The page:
Servant Leadership Workplace-Born Made

Are Servant-Leaders Born or Made?

Is servant leadership a matter of nature or nurture?

Or both?

Or neither?

Good arguments exist on all sides of these questions.

Robert K. Greenleaf, who coined the term “servant leadership” in his important 1970 essay, The Servant as Leader, repeatedly says that servant leaders are “natural” servants who make conscious choices to lead – in other words, that servant leadership is a matter of nature.

If Greenleaf were right, then it might seem that our servant-leader dies are cast at birth; we either got the right stuff, innately, or we don’t.

But not so fast.

Perhaps the human nature of any particular individual can change.

Indeed, I believe that human nature can be formed.


Through the conscious cultivation of servant-leader habits.

I agree with Aristotle:

“We are what we repeatedly do. Excellence, then, is not an act, but a habit.”

Psychologist and philosopher, William James, expands on Aristotle’s point with his usual eloquence:

“All our life, so far as it has definite form, is but a mass of habits – practical, emotional, and intellectual – systematically organized for our weal or woe, and bearing us irresistibly toward our destiny, whatever the latter may be.”

Indeed, James suggests that our habits become a “second nature” that can supplant the original nature with which we are born:

“Habit is thus a second nature, or rather, as the Duke of Wellington said, it is ‘ten times nature’ – at any rate as regards its importance in adult life; for the acquired habits of our training have by that time inhibited or strangled most of the natural impulsive tendencies which were originally there.”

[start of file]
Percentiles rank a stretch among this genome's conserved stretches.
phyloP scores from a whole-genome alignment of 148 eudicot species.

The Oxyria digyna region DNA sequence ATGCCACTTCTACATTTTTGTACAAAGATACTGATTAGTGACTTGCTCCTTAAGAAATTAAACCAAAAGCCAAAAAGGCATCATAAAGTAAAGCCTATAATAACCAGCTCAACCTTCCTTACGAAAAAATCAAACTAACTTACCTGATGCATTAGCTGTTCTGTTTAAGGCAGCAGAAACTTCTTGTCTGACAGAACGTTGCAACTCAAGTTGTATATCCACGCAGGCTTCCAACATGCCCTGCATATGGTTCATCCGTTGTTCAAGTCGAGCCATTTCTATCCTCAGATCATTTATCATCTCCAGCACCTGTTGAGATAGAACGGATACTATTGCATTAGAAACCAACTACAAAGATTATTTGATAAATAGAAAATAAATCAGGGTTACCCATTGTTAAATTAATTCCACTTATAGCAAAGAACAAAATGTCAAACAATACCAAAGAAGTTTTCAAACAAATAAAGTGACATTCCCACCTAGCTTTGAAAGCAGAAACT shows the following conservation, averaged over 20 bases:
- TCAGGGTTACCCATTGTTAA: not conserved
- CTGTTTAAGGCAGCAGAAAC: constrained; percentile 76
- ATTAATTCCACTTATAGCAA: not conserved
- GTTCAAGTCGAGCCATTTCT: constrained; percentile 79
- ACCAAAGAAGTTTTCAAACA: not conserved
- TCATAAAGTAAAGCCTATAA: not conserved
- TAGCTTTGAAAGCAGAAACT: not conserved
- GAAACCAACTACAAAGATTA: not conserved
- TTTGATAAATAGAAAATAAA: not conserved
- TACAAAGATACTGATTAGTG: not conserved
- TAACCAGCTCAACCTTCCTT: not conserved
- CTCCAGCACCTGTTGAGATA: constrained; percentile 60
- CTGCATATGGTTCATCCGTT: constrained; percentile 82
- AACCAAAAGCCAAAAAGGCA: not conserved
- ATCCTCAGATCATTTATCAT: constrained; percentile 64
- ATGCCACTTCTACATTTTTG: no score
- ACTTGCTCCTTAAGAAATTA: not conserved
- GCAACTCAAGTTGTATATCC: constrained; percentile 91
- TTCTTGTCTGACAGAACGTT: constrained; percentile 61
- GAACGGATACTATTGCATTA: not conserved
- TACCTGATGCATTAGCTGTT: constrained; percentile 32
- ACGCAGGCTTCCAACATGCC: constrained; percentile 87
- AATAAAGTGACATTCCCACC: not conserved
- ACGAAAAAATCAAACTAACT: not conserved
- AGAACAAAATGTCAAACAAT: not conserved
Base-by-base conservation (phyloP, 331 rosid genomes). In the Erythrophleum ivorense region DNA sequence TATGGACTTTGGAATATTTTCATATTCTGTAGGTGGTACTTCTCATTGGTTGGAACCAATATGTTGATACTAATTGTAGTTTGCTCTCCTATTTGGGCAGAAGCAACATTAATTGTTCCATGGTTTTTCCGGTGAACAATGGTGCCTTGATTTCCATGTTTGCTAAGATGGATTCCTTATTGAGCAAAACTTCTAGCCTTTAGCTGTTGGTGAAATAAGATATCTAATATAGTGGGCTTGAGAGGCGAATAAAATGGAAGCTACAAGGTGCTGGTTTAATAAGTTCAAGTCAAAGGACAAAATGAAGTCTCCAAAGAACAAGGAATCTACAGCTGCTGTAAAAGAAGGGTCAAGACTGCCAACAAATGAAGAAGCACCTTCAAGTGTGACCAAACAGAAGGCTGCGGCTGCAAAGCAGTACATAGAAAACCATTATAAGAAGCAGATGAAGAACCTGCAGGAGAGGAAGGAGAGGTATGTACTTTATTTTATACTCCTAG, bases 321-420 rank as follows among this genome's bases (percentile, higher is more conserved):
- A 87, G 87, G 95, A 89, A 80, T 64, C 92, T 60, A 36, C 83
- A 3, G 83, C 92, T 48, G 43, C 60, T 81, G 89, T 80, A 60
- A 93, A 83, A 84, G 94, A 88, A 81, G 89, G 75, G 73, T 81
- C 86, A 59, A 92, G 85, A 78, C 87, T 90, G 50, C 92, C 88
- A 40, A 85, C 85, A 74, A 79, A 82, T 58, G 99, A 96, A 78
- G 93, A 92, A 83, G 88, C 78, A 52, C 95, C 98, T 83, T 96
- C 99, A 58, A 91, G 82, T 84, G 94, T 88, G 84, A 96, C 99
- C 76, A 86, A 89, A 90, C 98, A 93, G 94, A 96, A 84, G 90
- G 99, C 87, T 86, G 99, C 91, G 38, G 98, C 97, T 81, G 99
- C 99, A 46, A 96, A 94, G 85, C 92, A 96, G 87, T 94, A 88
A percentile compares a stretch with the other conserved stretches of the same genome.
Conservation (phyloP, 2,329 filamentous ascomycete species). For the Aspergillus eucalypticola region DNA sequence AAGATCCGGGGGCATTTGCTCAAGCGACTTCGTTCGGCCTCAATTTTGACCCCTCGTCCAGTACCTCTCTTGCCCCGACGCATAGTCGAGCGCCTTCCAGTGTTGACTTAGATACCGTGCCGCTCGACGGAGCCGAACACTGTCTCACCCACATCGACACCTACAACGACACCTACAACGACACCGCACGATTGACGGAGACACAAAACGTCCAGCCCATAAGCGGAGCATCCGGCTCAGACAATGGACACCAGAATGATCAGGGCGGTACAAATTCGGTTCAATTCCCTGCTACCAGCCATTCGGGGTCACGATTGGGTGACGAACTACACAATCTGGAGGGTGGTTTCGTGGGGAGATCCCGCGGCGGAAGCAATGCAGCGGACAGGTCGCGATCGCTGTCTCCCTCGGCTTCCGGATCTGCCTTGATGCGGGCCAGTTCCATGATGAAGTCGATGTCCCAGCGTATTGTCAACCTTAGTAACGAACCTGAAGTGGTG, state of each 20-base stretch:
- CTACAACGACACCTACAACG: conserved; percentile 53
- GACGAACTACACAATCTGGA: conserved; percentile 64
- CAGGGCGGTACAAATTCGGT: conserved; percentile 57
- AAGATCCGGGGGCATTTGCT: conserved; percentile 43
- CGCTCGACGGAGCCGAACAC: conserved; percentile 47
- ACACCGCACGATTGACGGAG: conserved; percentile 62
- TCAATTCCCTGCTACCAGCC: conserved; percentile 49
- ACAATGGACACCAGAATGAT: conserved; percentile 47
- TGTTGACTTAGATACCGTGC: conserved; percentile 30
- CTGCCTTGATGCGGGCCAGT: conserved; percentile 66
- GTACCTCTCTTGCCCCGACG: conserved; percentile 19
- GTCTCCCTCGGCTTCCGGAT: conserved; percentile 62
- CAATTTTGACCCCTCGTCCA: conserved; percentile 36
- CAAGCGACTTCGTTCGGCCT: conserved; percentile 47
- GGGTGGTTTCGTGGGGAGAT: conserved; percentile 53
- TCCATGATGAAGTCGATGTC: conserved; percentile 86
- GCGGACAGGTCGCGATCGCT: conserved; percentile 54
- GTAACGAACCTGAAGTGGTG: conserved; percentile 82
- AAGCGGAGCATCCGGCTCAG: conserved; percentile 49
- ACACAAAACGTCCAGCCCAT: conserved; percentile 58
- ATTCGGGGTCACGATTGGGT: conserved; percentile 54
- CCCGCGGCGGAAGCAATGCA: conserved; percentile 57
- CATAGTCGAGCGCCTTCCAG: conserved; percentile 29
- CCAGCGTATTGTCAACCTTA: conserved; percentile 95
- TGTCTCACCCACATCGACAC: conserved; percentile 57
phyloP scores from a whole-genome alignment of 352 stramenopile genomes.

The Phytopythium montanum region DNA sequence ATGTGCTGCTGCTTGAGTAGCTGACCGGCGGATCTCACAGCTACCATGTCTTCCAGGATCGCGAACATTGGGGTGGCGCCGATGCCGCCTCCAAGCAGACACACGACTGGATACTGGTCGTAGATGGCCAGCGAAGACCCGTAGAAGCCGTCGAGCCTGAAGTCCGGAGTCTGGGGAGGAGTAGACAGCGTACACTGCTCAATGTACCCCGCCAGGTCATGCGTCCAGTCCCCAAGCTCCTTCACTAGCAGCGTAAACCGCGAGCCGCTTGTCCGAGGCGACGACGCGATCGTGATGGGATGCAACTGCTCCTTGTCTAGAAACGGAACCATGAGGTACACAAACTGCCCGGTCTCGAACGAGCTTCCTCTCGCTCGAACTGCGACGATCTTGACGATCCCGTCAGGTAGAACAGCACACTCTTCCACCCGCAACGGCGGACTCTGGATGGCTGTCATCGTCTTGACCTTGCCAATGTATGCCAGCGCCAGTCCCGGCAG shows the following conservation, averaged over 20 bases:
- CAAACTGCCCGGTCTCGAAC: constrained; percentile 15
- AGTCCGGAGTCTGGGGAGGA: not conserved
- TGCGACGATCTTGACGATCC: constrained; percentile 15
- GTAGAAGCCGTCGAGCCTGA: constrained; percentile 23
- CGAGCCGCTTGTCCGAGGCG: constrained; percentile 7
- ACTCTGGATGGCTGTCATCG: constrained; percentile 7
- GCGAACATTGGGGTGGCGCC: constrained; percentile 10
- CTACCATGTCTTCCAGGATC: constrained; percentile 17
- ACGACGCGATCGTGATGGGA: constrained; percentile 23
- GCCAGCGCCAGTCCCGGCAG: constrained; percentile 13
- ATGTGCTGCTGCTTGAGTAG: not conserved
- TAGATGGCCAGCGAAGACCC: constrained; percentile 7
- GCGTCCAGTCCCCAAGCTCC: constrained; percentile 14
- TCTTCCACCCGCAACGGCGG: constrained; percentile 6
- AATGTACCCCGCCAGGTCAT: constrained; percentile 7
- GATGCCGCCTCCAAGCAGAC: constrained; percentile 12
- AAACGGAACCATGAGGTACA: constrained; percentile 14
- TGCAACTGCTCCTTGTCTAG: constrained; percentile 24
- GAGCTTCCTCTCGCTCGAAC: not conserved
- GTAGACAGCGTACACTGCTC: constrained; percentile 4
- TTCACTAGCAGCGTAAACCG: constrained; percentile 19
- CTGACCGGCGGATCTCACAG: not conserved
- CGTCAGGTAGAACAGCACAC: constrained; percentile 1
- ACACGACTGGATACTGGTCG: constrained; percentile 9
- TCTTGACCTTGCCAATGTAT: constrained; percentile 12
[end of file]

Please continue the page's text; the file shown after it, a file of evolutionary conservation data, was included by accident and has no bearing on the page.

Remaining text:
Supermarket magnate Frank Outlaw (late president of BI-LO stores) recognizes the relationship between habit and nature in this rather clever way:

“Watch your thoughts, they become words;

watch your words, they become actions;

watch your actions, they become habits;

watch your habits, they become character;

watch your character, for it becomes your destiny.”

In short, I believe “servant-leader nature” can be formed through servant-leader practices consciously cultivated into servant-leader habits.

Because, I believe, what we areour natureis what we repeatedly do: our habits.

That means, on one hand, a person could be born a “natural” servant (to use Greenleaf’s phrase) and, later in life, depart from that nature through the acquisition of contradicting habits. I have known poor leaders formed this way.

On the other hand, a person could be born something other than a “natural” servant and, later in life, become a servant-leader through the acquisition of servant-leader habits. I have known servant-leaders formed this way, too.

What do you think? Are servant-leaders born or made? What are we missing here?

Let us know.

As always, we appreciate your views. Thanks!


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